There was an article that recently ran on Health.com (and reposted on HuffPo) that has stuck with me for a few weeks now. Cynthia Sass, who is a knowledgeable and well-educated dietician and TV personality with the full complement of alphabet soup behind her name, shared her take on the things we should not be saying to our partners about weight loss.
I’ll let you read the article to get Ms. Sass’ full take and motivation behind each, but to give you the Cliff’s Notes version, her list included the following:
- “You’ve put on weight”
- “You shouldn’t be eating that.”
- “Haven’t you had enough”
- “It’s easy, all you have to do is…”
- “I’m just trying to help.”
While I certainly would never take Ms. Sass to task on her opinion, which I guarantee is not uniquely hers, what I will ask her and all of you is “why not?”
What is a Partner?
My issue… or… let’s just say my view on the topic… is rooted in the word and the meaning of partner.
We could go Webster… we could go Wiki… we could even go New Testament… and, in general, the definitions of a partner are the same…
“one that shares”
“one that is associated with another in action”
“one of two who play together against an opposing side”
“parties who work together toward their advance of mutual interests”
It’s about sharing. It’s about trust. It’s about relationship.
Your partner – whether your spouse, significant other, friend, brother, sister, even the far less formal “accountability partner” – have a responsibility in your life as you do theirs.
It’s not to tell you what makes you feel good. It’s to tell you the truth.
I Don’t Want To Be Rude
Ms. Sass’ list and take on the subject appears to be rooted primarily in the idea of not harming the relationship or “demotivating” your partner through hurt feelings.
And I certainly believe that no one, at their core, wants to be perceived as rude or even mean. However, what I’d argue is that, in order to be a good partner, you have to be willing to take that chance.
Honesty, that is rooted in love, can only be MISINTERPRETED as rude.
Certainly the language you choose can aid significantly in that interpretation, but when rooted in love, there is nothing you shouldn’t be willing to say to your partner.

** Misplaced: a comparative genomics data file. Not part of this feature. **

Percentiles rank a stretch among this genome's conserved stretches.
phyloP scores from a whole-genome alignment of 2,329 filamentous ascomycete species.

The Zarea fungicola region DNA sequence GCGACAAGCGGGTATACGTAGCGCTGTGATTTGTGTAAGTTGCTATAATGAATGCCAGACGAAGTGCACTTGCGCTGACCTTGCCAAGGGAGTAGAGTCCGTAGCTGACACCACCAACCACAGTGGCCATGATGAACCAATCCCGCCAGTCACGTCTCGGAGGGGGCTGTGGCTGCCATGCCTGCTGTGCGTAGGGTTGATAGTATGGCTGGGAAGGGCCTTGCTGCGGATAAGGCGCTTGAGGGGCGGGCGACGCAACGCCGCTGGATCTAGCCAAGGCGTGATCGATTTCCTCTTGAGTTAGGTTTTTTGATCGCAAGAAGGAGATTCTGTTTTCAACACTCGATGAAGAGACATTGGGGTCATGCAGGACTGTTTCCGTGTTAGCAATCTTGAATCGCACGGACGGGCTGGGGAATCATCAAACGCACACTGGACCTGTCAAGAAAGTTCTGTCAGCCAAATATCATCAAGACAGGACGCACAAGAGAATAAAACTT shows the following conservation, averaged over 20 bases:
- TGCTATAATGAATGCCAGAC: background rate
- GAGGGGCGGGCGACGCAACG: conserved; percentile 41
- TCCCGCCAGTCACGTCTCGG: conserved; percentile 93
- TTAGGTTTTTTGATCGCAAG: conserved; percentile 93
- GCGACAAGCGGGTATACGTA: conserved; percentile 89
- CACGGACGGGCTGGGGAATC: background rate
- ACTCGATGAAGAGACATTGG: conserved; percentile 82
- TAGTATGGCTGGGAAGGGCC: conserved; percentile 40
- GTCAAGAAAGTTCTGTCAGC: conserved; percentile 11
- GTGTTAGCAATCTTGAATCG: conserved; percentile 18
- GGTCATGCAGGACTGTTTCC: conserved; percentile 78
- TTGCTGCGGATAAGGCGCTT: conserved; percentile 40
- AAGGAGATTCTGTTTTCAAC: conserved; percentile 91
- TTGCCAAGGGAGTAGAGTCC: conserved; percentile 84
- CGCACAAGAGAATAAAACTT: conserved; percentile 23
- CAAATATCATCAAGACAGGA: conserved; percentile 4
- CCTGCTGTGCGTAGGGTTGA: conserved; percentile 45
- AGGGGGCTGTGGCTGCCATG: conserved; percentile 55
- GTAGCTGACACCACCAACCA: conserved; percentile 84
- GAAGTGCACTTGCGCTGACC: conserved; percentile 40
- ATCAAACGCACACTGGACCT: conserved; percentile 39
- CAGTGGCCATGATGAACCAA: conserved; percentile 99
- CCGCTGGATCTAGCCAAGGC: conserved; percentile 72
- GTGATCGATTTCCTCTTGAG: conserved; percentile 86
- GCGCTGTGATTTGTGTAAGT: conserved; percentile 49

Whenever I tell my story about losing 200+ pounds, the inevitable second question (after “How!??!?!”) is “what was the toughest part?”
My answer is always the same.
Forgiving the people who loved me most, for loving me SO much that they didn’t say anything to try to save me sooner.
The hardest part was accepting the fact that they loved me too much to tell me I was killing myself.
Understanding that they were trying to spare my feelings, even if they knew it might be at the sake of my health.
They did what they thought was right.
And, thankfully, with their support, I got better before it was too late.
I know now why they did it… but that doesn’t mean I’m willing to walk in those shoes.
The Double Standard
Replace everything on the list… but instead of food, make it heroin.
“Haven’t you had enough heroin?”
“You shouldn’t be having all of that heroin.”
Should we be afraid to say that to our partner? Our friend? Our brother? Our child?
Yet, you’re exponentially more likely to be killed by your diet than by a heroin overdose/
You’ll quickly identify someone as a “junkie” or struggling with drugs.
Yet, we’re so over PC’d that we’re not even supposed to say “fat” anymore.
Buckle your seatbelt!
Don’t text and drive!
We’re more than willing to try to save people from themselves every day.
But…. shhhhhhhh… let’s let him figure out this one on his own.
Love Them Enough
With all due respect to Ms. Sass and her article (which I believe is rooted in the right place), I choose to go a different direction.
If you’re my partner.
I’m going to love you enough to say the hard things.
If you’re in my community.
I’m going to love you enough to piss you off.
If you’re in my life.
I’m going to love you enough to risk losing you.
But… it doesn’t end with those words.
You’ve got to love them enough to love them through it.
That’s what partners do.
That’s what relationship is.
That’s where love lives.